The snow was falling from the sky in great clumpy bunches. They dropped like feathers through the still, cold air to form great piles on the ground. The snow had been coming down steadily for four hours. The huckleberry and azalea bushes were covered over with a thick blanket. The little walkway of stepping-stones that led to the road and the road itself were just memories, covered by billowy white. Spruces and maples dipped their bare branches forlornly and even the mighty redwoods struggled under the weight of the gathering snow. But the snow didn’t care. It continued on, relentlessly smothering the world. It completely surrounded the strange five-story home nestled in the Birmisian woods. Not too far away a tremendous roar echoed through the trees.
“Monster,” said the steel dragon, peeking out the door from between Graham Dokkin’s legs.
“Tyrannosaurus,” corrected Senta Bly. “I guess he doesn’t like the snow too much.”
“Well who does?” wondered Graham, looking down at the dragon. “And get your head away from there. That’s all I need, to have my goolies bit.”
“He hasn’t bitten anyone in almost a year,” countered Senta. “Has he Hero?”
Hero Hertling didn’t answer. At the mention of goolies, she had covered her face with both hands, though one could still spot the spreading blush around its edges. She and her brother Hertzel, along with Graham, were spending the day at Senta’s house. They had been delivered just before the snow started by Graham’s Da to the five-story structure set well away from the rest of Port Dechantagne. Although Senta and her guardian, Zurfina the Magnificent, had been living here for almost a year, it had taken quite a while to convince Graham’s parents and Hero and Hertzel’s older sister to let them spend the day there. This was the first time that all three had visited together.
“Why don’t you close the door?” said Hero from between her fingers. “Who knows what might run out of the forest and into here.”
Her brother, who never said anything, nodded.
“Alright then. Move over dragon.” Graham scooted the steel beastie with his boot while shutting the door.
“Call him by his name,” said Senta.
“Bessemer,” said the dragon, and then made his way to the far wall to curl up on a single large pillow next to the cast iron stove.
Though more than eight feet from tip of whiskered snout to the barbed tip of his tail, Bessemer was not much taller at the shoulder than a medium sized dog. Scales the color of polished steel covered him from his nose all the way to the clawed tips of his fingers. Even his eyes were steel colored, so much so that it was difficult to see just where he was looking. So lithe and agile was he when he moved, it was rather like watching a river flow across the room.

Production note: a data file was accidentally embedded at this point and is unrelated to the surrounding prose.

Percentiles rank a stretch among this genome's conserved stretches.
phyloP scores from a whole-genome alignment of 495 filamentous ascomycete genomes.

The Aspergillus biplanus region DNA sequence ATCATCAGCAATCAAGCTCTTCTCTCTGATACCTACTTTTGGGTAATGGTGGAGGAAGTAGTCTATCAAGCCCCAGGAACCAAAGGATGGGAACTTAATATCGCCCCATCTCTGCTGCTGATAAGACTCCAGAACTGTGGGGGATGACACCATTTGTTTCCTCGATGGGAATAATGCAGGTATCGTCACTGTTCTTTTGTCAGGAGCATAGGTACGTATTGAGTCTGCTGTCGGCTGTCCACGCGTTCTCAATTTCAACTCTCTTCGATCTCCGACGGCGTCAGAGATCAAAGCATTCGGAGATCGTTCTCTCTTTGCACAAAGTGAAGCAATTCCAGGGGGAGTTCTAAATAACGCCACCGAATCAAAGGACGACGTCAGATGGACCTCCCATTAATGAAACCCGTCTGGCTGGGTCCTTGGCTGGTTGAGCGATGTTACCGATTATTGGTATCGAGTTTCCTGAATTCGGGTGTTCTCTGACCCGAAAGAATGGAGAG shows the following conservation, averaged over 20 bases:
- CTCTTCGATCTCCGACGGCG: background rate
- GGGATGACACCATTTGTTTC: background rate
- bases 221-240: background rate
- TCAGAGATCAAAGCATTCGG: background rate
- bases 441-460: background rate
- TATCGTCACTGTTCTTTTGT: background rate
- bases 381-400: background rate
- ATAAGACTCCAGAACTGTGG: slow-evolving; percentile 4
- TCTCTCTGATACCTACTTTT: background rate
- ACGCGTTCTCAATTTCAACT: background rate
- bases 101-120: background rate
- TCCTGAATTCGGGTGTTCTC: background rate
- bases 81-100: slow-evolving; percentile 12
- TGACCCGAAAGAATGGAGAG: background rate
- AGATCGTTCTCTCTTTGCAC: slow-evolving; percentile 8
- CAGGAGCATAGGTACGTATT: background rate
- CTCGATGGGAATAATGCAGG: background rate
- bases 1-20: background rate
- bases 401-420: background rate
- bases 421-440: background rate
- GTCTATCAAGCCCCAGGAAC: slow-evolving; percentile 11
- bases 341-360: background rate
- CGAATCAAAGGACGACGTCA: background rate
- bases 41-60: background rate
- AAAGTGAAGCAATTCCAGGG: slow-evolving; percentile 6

“Bessemer,” said Graham, still looking at the dragon. “It just doesn’t fit. I’d have gone with Whiskers or Peetie.”
“Zurfina says that dragons are born knowing their own names,” said Senta. “It’s just another sign that they are so much smarter than people.”
“Fina,” said the dragon.
“When is Zurfina getting home,” wondered Hero, at last uncovering her face. “I can’t believe she left you all alone out here in the wilderness.”
“This isn’t the wilderness. This is our house.”
“You know what I mean.”
“It’s not any farther away from the wall than your new house is.”
“No, but there are other houses around ours.”
Hero and Hertzel lived in a small but sturdy house that was part of a new neighborhood on the east side of the growing colony. Though their house had been the first one built in that area, there were now more than a dozen similar structures, all occupied by ethnic Zaeri, who had fled persecution in Freedonia.
“Zurfina is very busy lately,” explained Senta. “With no wizards in the colony, she has to do all the magic stuff herself—at least until I get good enough to help out. Besides I’m used to taking care of myself.”
“It’s on account of her being a orphan,” offered Graham.
The three other children all stared mutely at him.
“What?” he asked, having forgotten that of the four, he was the only one who was not an orphan.
Graham, who although he had recently hit a growth spurt was still decidedly chunky, had brown hair, freckles, and very large teeth. He was dressed in a long-sleeved flannel shirt and dungarees rolled up around the leather boots that had once been his father’s. Graham always wore his dungarees rolled up at the ankles, as his mother was in the habit of buying them to fit him sometime in the distant future. Still the fact that all his clothes, save the boots, were new, spoke to the Dokkins family’s growing prosperity. Hero and Hertzel, who were twins, both with thick dark hair, though Hertzel kept his cut short around the ears, and beautiful dark eyes, wore neat and well-maintained, but obviously home-sewn clothes. Following the Freedonian Zaeri custom, which eschewed color, Hertzel wore a white shirt with brown trousers while his sister wore a brown dress with a white linen overdress.
“Hungry,” said Bessemer from the corner.
“Yes, it’s about time for tea,” agreed Senta.